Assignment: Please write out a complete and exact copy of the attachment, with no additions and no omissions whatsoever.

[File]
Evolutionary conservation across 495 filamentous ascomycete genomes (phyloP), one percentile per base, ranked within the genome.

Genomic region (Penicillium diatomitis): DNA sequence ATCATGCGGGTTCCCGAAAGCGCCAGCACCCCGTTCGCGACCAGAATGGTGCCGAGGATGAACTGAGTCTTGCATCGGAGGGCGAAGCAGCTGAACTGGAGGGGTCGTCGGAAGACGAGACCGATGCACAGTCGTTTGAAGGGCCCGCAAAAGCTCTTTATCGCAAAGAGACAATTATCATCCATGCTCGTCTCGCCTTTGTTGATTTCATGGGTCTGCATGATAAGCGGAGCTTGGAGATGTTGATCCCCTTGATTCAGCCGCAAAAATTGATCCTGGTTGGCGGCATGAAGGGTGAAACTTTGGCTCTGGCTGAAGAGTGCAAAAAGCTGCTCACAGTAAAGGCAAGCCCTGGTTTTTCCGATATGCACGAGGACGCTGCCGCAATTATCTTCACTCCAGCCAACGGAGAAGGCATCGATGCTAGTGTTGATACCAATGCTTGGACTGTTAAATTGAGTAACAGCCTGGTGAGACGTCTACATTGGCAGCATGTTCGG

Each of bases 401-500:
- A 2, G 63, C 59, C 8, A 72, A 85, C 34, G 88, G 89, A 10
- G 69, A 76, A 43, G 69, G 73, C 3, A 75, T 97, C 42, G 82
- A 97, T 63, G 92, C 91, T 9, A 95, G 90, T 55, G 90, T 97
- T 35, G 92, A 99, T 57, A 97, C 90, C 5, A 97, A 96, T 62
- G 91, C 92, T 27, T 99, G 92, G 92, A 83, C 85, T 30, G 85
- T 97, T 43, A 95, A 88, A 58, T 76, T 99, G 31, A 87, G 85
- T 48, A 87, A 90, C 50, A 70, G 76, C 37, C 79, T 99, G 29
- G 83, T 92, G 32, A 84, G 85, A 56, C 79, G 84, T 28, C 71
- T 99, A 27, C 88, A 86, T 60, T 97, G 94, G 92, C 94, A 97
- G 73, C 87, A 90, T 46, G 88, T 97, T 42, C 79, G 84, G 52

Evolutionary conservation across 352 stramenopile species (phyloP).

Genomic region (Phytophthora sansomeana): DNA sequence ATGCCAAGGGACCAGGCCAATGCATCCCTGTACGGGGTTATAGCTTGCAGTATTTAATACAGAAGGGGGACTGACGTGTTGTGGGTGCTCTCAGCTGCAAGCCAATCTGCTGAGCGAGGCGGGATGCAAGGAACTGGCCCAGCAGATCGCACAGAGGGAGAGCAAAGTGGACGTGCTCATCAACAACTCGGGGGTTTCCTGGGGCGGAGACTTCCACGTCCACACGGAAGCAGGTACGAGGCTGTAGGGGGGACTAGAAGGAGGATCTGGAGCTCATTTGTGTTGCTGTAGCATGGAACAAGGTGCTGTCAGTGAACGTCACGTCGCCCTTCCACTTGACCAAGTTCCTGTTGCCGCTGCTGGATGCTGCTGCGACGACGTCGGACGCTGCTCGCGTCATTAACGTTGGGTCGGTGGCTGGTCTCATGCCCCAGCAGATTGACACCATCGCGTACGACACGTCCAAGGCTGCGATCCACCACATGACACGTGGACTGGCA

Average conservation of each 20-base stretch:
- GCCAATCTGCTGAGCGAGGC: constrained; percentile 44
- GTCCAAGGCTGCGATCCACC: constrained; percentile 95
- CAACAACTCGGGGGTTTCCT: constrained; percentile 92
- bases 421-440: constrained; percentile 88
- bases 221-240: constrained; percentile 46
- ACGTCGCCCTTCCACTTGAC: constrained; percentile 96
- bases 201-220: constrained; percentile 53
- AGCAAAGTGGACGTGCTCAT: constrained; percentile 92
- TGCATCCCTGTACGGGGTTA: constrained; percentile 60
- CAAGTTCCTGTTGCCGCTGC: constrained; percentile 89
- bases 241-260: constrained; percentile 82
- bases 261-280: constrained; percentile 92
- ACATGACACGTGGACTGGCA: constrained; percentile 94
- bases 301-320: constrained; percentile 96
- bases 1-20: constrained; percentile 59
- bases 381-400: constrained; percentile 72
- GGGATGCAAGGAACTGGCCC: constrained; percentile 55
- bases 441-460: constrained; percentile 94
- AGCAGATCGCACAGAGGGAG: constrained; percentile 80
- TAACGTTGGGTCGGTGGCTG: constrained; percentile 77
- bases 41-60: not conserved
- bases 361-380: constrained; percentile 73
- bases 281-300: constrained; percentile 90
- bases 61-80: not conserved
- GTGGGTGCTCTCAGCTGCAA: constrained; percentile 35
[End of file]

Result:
Evolutionary conservation across 495 filamentous ascomycete genomes (phyloP), one percentile per base, ranked within the genome.

Genomic region (Penicillium diatomitis): DNA sequence ATCATGCGGGTTCCCGAAAGCGCCAGCACCCCGTTCGCGACCAGAATGGTGCCGAGGATGAACTGAGTCTTGCATCGGAGGGCGAAGCAGCTGAACTGGAGGGGTCGTCGGAAGACGAGACCGATGCACAGTCGTTTGAAGGGCCCGCAAAAGCTCTTTATCGCAAAGAGACAATTATCATCCATGCTCGTCTCGCCTTTGTTGATTTCATGGGTCTGCATGATAAGCGGAGCTTGGAGATGTTGATCCCCTTGATTCAGCCGCAAAAATTGATCCTGGTTGGCGGCATGAAGGGTGAAACTTTGGCTCTGGCTGAAGAGTGCAAAAAGCTGCTCACAGTAAAGGCAAGCCCTGGTTTTTCCGATATGCACGAGGACGCTGCCGCAATTATCTTCACTCCAGCCAACGGAGAAGGCATCGATGCTAGTGTTGATACCAATGCTTGGACTGTTAAATTGAGTAACAGCCTGGTGAGACGTCTACATTGGCAGCATGTTCGG

Each of bases 401-500:
- A 2, G 63, C 59, C 8, A 72, A 85, C 34, G 88, G 89, A 10
- G 69, A 76, A 43, G 69, G 73, C 3, A 75, T 97, C 42, G 82
- A 97, T 63, G 92, C 91, T 9, A 95, G 90, T 55, G 90, T 97
- T 35, G 92, A 99, T 57, A 97, C 90, C 5, A 97, A 96, T 62
- G 91, C 92, T 27, T 99, G 92, G 92, A 83, C 85, T 30, G 85
- T 97, T 43, A 95, A 88, A 58, T 76, T 99, G 31, A 87, G 85
- T 48, A 87, A 90, C 50, A 70, G 76, C 37, C 79, T 99, G 29
- G 83, T 92, G 32, A 84, G 85, A 56, C 79, G 84, T 28, C 71
- T 99, A 27, C 88, A 86, T 60, T 97, G 94, G 92, C 94, A 97
- G 73, C 87, A 90, T 46, G 88, T 97, T 42, C 79, G 84, G 52

Evolutionary conservation across 352 stramenopile species (phyloP).

Genomic region (Phytophthora sansomeana): DNA sequence ATGCCAAGGGACCAGGCCAATGCATCCCTGTACGGGGTTATAGCTTGCAGTATTTAATACAGAAGGGGGACTGACGTGTTGTGGGTGCTCTCAGCTGCAAGCCAATCTGCTGAGCGAGGCGGGATGCAAGGAACTGGCCCAGCAGATCGCACAGAGGGAGAGCAAAGTGGACGTGCTCATCAACAACTCGGGGGTTTCCTGGGGCGGAGACTTCCACGTCCACACGGAAGCAGGTACGAGGCTGTAGGGGGGACTAGAAGGAGGATCTGGAGCTCATTTGTGTTGCTGTAGCATGGAACAAGGTGCTGTCAGTGAACGTCACGTCGCCCTTCCACTTGACCAAGTTCCTGTTGCCGCTGCTGGATGCTGCTGCGACGACGTCGGACGCTGCTCGCGTCATTAACGTTGGGTCGGTGGCTGGTCTCATGCCCCAGCAGATTGACACCATCGCGTACGACACGTCCAAGGCTGCGATCCACCACATGACACGTGGACTGGCA

Average conservation of each 20-base stretch:
- GCCAATCTGCTGAGCGAGGC: constrained; percentile 44
- GTCCAAGGCTGCGATCCACC: constrained; percentile 95
- CAACAACTCGGGGGTTTCCT: constrained; percentile 92
- bases 421-440: constrained; percentile 88
- bases 221-240: constrained; percentile 46
- ACGTCGCCCTTCCACTTGAC: constrained; percentile 96
- bases 201-220: constrained; percentile 53
- AGCAAAGTGGACGTGCTCAT: constrained; percentile 92
- TGCATCCCTGTACGGGGTTA: constrained; percentile 60
- CAAGTTCCTGTTGCCGCTGC: constrained; percentile 89
- bases 241-260: constrained; percentile 82
- bases 261-280: constrained; percentile 92
- ACATGACACGTGGACTGGCA: constrained; percentile 94
- bases 301-320: constrained; percentile 96
- bases 1-20: constrained; percentile 59
- bases 381-400: constrained; percentile 72
- GGGATGCAAGGAACTGGCCC: constrained; percentile 55
- bases 441-460: constrained; percentile 94
- AGCAGATCGCACAGAGGGAG: constrained; percentile 80
- TAACGTTGGGTCGGTGGCTG: constrained; percentile 77
- bases 41-60: not conserved
- bases 361-380: constrained; percentile 73
- bases 281-300: constrained; percentile 90
- bases 61-80: not conserved
- GTGGGTGCTCTCAGCTGCAA: constrained; percentile 35